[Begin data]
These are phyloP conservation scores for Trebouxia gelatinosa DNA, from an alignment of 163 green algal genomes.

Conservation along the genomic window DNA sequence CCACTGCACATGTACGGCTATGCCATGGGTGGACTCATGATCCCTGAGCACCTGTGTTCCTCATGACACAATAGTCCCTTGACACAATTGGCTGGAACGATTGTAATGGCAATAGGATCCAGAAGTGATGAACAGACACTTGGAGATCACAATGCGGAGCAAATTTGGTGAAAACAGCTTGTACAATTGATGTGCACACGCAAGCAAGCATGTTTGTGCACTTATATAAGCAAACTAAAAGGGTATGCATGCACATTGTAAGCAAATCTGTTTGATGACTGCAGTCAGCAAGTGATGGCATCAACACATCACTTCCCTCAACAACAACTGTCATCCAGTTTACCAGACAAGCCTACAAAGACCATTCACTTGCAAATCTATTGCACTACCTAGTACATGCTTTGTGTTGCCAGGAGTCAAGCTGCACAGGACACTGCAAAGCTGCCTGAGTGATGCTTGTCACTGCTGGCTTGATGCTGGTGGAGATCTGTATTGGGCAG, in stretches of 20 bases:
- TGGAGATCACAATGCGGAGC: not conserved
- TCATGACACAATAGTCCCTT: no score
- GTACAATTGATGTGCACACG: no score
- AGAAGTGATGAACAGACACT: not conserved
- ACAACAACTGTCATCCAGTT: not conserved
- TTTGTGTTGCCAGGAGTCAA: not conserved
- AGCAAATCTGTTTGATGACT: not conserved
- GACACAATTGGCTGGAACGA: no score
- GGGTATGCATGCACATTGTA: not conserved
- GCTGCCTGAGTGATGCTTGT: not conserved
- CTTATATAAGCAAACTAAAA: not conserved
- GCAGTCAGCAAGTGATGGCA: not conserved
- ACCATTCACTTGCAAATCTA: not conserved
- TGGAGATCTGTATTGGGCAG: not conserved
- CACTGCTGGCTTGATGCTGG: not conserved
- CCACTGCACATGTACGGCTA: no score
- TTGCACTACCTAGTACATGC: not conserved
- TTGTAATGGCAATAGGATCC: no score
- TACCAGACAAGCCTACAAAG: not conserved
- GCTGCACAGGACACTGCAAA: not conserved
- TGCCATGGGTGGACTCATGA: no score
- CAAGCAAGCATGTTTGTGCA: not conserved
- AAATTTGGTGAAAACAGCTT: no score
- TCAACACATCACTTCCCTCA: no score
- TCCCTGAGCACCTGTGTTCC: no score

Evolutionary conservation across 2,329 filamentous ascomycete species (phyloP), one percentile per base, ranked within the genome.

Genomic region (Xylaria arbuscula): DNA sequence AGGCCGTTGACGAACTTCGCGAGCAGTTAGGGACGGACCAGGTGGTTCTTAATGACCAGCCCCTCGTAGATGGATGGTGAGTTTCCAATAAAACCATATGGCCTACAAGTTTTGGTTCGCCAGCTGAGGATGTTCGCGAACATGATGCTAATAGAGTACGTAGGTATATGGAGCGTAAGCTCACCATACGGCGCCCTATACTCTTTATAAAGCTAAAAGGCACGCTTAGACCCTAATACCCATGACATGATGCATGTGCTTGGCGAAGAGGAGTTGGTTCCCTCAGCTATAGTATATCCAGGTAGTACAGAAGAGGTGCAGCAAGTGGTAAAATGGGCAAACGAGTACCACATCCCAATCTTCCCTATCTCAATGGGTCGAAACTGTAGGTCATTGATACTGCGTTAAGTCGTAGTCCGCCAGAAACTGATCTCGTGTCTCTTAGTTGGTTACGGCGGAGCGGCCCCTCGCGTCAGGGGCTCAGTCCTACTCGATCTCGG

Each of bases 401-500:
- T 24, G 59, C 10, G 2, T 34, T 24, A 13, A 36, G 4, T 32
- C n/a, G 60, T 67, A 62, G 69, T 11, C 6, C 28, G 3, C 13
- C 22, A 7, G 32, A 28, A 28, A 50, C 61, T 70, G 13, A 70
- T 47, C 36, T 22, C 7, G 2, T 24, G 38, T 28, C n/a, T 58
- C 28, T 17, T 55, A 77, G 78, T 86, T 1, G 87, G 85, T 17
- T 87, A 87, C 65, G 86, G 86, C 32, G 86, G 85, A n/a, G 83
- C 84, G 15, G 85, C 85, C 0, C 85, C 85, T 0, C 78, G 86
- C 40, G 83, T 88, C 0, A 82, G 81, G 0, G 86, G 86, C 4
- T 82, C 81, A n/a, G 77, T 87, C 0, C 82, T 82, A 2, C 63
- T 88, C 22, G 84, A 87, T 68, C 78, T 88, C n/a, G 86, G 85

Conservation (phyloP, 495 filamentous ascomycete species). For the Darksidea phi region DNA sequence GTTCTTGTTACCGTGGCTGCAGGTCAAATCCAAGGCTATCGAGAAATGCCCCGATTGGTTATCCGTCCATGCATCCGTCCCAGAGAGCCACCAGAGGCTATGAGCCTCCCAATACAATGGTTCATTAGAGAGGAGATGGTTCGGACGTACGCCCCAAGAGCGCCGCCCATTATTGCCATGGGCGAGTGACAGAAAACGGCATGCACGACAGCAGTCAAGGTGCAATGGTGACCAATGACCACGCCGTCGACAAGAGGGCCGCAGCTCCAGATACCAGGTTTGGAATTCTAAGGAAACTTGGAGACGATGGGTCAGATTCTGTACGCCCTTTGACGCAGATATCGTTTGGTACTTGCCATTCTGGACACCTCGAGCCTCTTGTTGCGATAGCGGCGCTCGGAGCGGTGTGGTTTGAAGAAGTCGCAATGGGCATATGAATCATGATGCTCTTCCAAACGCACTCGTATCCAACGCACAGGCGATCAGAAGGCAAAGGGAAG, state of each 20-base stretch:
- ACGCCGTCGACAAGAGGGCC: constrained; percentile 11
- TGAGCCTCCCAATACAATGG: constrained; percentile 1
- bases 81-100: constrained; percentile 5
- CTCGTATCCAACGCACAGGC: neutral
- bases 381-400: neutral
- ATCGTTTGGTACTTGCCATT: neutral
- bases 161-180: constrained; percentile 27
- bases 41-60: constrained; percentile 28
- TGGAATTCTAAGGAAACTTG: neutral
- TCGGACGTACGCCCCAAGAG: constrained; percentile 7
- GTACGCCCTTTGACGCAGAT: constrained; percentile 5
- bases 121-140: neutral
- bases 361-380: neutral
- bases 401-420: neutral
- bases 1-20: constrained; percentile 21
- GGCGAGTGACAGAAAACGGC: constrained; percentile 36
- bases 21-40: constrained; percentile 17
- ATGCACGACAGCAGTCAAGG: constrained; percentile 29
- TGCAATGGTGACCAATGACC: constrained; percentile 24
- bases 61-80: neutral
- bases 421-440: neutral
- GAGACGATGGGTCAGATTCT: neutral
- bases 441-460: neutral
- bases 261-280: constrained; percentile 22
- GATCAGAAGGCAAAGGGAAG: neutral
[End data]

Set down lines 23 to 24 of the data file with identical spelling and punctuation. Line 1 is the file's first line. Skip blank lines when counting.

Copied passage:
- TGCCATGGGTGGACTCATGA: no score
- CAAGCAAGCATGTTTGTGCA: not conserved